Driven by the Irish government’s internationalisation policies, Irish higher education institutions have put their focus on meeting the targets set, but face challenges regarding the integration, funding, and the implementation of the policy.
With 20,972 non-Irish students enrolled full-time in the academic year 2016/2017, Ireland’s higher education institutions meet the goals set by the Government’s international education strategy Investing in global relationships (2010-2015) and fuel those of the Irish educated, globally connected, and international education strategy for Ireland (2016-2020), despite important funding shortages in the Irish educational department.
One aim of the policy is to improve Ireland’s higher education international promotion, with the support of today’s context of globalisation. Because despite Ireland possessing major attractive points such as its membership in the EU, being an English-speaking country, and relatively cheaper education costs, other countries (such as the United Kingdom or the United-States) attract a much greater number of international students.
The internationalisation of Irish education also strives for the improvement of students’ skills, by preparing graduates for a globalised labour market where most careers involve an international context. This implies an internationalisation of the curriculum, a component of the policy which leaves many institutions confounded on how to implement it, as they feel that they lack guidelines. Other criticisms also point out the need for the curriculum to focus on the needs of the majority, which remains as domestic Irish students.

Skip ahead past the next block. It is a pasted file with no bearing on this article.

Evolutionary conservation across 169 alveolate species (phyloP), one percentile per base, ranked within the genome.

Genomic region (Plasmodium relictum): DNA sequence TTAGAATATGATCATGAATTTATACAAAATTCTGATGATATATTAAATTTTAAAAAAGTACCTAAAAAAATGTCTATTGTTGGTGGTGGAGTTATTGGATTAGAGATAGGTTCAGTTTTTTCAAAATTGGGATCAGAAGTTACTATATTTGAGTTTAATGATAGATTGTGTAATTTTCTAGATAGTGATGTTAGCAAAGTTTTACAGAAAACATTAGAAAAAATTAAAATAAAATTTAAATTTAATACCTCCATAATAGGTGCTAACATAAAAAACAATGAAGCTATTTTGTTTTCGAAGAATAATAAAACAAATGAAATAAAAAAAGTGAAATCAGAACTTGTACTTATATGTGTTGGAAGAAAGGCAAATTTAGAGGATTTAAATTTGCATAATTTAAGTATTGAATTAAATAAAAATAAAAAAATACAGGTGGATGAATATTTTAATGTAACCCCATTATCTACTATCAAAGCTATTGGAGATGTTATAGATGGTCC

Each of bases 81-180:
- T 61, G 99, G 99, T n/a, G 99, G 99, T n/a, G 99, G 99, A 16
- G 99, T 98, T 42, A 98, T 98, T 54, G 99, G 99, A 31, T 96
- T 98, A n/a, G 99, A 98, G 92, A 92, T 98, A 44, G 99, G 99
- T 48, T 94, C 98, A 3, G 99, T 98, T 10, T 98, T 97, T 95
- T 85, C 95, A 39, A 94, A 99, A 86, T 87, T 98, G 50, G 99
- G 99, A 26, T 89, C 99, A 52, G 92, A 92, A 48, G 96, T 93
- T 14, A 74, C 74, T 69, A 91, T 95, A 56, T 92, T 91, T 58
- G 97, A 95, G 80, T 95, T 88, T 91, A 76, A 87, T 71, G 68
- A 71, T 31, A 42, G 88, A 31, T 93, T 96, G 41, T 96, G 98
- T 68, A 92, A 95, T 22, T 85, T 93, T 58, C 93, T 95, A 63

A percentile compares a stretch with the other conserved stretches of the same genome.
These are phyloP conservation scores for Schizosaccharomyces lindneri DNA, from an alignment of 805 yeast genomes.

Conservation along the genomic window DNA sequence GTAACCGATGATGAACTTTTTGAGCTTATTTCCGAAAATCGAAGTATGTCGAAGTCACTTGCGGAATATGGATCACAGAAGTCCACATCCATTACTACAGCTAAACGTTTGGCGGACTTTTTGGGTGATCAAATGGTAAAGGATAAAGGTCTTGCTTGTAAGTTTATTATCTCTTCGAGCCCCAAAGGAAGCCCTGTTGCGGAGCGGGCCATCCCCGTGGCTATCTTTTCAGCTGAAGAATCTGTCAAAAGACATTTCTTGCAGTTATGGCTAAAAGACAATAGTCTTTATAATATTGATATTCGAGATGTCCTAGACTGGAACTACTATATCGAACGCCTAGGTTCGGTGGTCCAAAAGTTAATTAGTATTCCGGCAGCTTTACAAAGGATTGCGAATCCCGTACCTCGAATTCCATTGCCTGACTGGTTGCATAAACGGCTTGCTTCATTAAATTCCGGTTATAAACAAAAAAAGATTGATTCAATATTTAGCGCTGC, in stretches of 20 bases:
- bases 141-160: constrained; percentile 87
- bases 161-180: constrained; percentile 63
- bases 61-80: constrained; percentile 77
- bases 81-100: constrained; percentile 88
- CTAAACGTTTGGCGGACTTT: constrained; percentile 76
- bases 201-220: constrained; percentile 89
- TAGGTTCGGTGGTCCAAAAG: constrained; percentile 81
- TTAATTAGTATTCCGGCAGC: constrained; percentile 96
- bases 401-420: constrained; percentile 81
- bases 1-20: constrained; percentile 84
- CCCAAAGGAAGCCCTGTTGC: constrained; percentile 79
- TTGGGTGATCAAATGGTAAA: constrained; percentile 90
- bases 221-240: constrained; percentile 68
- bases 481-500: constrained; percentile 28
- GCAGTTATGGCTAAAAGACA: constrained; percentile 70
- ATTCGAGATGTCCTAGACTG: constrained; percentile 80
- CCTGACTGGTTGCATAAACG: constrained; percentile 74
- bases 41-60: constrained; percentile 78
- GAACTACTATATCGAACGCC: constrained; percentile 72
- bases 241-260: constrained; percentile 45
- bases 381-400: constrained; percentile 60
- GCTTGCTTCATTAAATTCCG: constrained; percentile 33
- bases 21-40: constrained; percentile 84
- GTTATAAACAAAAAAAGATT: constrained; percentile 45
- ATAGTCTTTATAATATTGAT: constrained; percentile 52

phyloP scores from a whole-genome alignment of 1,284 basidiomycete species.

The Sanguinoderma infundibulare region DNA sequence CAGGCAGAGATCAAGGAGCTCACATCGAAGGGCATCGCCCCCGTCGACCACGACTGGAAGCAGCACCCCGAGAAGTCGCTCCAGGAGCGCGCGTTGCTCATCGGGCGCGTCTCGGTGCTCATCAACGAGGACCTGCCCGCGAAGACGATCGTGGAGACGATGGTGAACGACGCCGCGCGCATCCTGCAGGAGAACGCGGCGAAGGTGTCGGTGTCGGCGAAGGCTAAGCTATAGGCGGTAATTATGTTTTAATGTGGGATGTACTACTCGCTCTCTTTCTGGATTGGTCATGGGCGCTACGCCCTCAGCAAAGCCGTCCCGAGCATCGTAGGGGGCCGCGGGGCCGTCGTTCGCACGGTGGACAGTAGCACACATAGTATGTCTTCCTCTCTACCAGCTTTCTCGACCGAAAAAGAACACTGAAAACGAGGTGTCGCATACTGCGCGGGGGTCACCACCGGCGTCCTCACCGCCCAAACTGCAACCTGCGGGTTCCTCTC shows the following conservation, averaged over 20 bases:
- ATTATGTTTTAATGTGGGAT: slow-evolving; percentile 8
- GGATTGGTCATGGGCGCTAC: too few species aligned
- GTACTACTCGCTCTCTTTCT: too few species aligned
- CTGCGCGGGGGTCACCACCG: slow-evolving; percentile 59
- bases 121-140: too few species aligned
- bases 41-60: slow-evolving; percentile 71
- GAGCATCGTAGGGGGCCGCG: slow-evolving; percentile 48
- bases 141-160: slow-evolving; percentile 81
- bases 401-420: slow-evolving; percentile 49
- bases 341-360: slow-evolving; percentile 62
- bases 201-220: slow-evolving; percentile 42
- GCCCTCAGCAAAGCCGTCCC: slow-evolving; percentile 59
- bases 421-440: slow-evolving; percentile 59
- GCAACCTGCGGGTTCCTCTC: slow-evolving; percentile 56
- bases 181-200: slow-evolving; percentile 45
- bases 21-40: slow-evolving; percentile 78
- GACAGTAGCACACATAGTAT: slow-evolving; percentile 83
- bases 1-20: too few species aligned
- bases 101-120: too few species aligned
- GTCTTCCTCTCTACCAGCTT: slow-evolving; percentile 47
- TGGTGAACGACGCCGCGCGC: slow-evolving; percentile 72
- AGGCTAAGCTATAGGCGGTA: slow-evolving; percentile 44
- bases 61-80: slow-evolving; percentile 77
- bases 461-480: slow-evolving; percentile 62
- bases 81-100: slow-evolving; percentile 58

There are many issues faced by institutions, primarily concerning the ways to welcome and support international students. They are faced with a need for the implementation of pre-arrival, arrival, and also going-back programmes. Institutions must offer support and advice on international student’s specific issues, such as visas and access to accommodation. To date, this is by far the biggest problem faced by institutions, as only a limited number of them, among which UCD, can provide on-campus accommodation to its international students for the whole length of their degree. Such demands add to an already serious funding problem.
Overcoming these challenges, however, will result in great advantages for Irish students. This result is a wealth of valuable international experience from contact with multiple cultures and languages, improving communication skills and becoming more tolerant. Yet students are also faced with the problem of cultural barriers from mixing with international students. International events or societies are often confused for being restricted to international students only. Thus, Irish students reduce the benefits they could avail from the multicultural experience, as Irish and international students remain, for the most part, with their peers.